The task force charged with recommending priorities for Howard County's 2000 General Plan had a broad, and intimidating, mandate: "Identify those issues most critical to the county's well-being over the next two decades."

The General Plan, which is revised every decade, has been at its heart a land-use guide. But a county is a complicated set of related systems, wherein building a house might mean sending a child to school, moving in a senior citizen with health needs, adding yet another commuter to Route 40 or taking up space that could have been used for a ballfield.

So the report the task force issued last week, which residents can comment on at a public hearing tonight, touched on all sorts of issues--from schools to deer, from sidewalks to health care.

A few themes sounded throughout: whether the county should focus on building the new or redeveloping the old. What can be done to protect the environment. Whether the existing relationships and organizations that link Howard to its neighbors are working.

"The issues aren't so much for growth and balancing growth, as it was in the past, but rather looking at the best means for continuing and enhancing communities we already have," said task force Chairman Jim McGowan, a leadership professor at Johns Hopkins University and former associate school superintendent. The overriding theme, he said, was, "what does this county want to look like?"

The report, for the most part, is filled with question marks and "whethers." The task force's job was to pinpoint areas that need to be looked at--not to tell the county what to do. The 32-member panel was appointed in April by County Executive James N. Robey (D).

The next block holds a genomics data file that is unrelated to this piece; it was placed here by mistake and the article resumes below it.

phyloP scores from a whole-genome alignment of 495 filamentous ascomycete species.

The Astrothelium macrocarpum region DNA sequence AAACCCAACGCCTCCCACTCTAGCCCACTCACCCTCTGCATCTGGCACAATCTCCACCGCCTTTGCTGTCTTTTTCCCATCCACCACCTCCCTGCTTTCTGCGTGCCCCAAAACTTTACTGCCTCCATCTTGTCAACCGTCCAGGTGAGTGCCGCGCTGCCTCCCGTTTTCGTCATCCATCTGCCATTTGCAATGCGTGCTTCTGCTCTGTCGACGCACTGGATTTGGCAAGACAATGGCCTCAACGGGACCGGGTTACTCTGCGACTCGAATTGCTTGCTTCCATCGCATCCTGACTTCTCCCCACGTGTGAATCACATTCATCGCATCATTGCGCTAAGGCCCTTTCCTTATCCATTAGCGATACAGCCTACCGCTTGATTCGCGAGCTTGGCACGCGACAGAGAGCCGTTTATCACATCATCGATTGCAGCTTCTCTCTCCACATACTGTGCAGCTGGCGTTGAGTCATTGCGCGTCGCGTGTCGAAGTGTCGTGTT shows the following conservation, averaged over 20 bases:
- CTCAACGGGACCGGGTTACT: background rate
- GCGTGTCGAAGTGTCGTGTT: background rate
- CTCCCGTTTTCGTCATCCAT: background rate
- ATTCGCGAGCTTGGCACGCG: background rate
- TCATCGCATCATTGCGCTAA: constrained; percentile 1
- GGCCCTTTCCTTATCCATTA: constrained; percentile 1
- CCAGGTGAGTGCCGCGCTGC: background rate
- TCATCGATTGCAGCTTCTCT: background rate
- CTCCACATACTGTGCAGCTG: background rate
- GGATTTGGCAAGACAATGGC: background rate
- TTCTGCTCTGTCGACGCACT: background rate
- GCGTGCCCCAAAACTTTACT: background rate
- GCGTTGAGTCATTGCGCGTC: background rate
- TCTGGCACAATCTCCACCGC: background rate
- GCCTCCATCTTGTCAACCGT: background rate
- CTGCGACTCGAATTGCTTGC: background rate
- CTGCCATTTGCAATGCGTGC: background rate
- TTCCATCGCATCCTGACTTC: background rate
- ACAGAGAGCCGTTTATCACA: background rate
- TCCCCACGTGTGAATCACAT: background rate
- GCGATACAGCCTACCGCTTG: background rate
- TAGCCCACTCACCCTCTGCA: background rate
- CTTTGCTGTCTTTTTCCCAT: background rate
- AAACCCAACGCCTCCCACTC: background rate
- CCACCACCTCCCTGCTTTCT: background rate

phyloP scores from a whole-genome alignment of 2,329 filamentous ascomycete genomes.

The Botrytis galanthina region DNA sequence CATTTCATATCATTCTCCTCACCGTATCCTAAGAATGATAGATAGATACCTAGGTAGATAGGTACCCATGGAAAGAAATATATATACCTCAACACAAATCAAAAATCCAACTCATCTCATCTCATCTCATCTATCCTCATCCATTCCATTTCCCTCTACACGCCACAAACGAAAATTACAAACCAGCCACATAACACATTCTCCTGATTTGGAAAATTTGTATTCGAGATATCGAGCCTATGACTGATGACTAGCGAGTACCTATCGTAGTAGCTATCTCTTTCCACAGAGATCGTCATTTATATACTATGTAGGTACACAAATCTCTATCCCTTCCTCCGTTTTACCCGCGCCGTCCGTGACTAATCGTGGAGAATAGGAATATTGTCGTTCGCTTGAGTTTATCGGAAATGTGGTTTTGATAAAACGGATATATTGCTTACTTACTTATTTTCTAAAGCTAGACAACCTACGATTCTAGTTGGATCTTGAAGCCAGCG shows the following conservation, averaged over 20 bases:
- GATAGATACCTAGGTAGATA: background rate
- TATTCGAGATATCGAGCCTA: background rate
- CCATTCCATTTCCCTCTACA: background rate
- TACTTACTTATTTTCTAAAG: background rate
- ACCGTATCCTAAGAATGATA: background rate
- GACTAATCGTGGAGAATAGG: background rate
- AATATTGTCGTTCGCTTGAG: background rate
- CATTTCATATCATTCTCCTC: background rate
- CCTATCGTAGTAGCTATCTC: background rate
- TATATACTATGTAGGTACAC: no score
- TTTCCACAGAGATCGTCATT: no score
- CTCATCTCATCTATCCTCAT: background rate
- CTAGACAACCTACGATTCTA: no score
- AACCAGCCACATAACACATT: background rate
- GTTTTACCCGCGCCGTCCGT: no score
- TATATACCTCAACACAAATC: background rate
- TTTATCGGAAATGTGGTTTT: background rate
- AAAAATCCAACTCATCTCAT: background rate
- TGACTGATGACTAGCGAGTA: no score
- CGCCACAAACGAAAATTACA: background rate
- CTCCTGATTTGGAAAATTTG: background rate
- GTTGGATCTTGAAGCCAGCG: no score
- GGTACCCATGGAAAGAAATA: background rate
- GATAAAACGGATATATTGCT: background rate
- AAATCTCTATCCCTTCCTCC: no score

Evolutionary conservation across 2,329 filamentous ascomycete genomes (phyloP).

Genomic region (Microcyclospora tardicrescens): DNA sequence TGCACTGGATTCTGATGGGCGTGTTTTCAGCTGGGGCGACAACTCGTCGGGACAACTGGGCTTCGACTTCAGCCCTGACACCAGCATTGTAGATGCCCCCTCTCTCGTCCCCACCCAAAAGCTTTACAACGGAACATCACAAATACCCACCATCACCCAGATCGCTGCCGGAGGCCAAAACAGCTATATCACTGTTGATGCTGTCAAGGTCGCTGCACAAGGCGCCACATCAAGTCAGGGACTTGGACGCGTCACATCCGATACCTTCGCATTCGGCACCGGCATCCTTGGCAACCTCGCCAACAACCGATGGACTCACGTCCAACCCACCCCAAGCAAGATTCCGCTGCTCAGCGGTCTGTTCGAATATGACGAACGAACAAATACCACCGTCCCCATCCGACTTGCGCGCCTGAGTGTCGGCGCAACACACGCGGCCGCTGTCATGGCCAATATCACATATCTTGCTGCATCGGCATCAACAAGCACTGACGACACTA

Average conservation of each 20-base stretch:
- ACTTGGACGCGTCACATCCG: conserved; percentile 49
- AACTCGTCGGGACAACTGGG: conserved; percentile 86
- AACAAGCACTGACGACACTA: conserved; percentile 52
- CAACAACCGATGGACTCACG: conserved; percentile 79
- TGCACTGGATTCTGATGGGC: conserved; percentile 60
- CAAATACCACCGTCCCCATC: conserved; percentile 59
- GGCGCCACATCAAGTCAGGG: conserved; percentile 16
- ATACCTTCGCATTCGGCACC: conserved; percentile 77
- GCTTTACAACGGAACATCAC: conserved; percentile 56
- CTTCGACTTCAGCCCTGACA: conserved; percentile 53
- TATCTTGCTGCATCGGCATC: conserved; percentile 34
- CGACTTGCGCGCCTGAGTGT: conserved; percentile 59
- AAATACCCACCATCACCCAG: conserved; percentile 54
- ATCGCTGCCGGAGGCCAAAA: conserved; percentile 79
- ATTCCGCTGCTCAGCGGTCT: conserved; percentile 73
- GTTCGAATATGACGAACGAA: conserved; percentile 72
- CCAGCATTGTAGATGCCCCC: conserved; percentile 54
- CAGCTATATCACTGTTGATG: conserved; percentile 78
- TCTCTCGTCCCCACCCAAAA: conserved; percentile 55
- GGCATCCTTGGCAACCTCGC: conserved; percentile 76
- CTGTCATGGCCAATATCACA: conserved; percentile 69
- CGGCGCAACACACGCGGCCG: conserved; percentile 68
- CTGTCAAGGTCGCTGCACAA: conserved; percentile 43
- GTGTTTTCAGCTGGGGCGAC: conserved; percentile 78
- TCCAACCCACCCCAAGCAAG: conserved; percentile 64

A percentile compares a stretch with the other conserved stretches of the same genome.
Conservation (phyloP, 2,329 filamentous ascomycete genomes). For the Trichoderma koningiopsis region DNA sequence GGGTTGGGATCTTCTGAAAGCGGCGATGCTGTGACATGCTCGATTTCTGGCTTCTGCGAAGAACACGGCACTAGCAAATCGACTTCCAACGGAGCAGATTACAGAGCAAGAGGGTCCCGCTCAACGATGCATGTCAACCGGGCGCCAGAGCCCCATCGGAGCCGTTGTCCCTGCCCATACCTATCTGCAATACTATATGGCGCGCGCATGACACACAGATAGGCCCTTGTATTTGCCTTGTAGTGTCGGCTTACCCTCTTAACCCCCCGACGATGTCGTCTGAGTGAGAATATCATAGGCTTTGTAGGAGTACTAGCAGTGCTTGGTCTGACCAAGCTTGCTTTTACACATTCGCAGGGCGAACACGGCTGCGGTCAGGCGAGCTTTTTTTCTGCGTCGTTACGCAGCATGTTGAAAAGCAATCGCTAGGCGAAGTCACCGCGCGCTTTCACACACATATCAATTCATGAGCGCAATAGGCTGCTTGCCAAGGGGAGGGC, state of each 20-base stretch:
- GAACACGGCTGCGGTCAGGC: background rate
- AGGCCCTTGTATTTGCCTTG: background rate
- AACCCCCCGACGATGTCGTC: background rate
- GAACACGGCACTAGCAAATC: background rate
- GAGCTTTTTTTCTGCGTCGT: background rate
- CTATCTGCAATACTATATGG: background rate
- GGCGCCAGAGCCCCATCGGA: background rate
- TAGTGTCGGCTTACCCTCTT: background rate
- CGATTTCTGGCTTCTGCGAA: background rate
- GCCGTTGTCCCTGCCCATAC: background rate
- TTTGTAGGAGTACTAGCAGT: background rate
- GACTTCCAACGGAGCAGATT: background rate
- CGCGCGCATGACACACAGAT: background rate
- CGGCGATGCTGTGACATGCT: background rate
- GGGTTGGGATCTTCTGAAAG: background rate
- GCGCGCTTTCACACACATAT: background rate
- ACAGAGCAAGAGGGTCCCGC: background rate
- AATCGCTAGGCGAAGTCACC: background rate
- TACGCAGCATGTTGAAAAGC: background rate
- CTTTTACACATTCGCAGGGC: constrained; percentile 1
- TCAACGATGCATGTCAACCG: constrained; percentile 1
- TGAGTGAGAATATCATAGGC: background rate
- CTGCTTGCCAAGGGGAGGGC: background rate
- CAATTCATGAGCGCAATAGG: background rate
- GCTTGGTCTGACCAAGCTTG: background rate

"I would have to say as we were working it through we might have had some 'shoulds' in mind, but what we did was look at the general issues," McGowan said.

The topics ranged from the specific ("Encourage the use of native species in landscape plantings") to the broad and philosophical ("Is agriculture worth preserving?"), and the recommended priorities frequently stretched well beyond the county's boundaries.

For example, it asked whether Howard should do anything to help revitalize urban and inner-suburban neighborhoods of Washington and Baltimore. It asked whether Howard should concern itself with the effect its zoning policies have on other regions.

And it brought up the point that while the jobs coming to Howard are relatively low-skilled and low-paying, the housing being built here is typically single-family "upper-end" housing.

The General Plan, the task force suggested, should look at what this means for roads and public transportation and for the effort to bring in jobs.

The report raised the issue of whether Howard should do more--through zoning regulations, taxes, land preservation rules, an agricultural resource center--to ensure the economic viability of farming, so that existing farmers can make their livings, and so that western Howard retains its rural character.

Other suggested priorities include water quality and waste management, enforcement mechanisms for environmental and historic preservation, and schools--the impact of redistricting, and ways to maintain equity between old and new schools.

The report also delved into the area of "community enhancement," asking, for example, how to involve residents in planning, how to encourage walking and public transportation, whether gated communities should be permitted and whether the county would benefit from a transit hub or a performing arts center.

Tonight's public hearing on the report will be at 7:30 at the Howard Building, 3430 Courthouse Dr., Ellicott City. The task force report and further information about the General Plan are available on the Internet at

Considering the task force's recommended priorities, the Department of Planning and Zoning will issue suggested guidelines to the County Council, which will adopt guidelines in the fall. Then Planning and Zoning staff will draft amendments to the General Plan, and final approval is scheduled for next spring.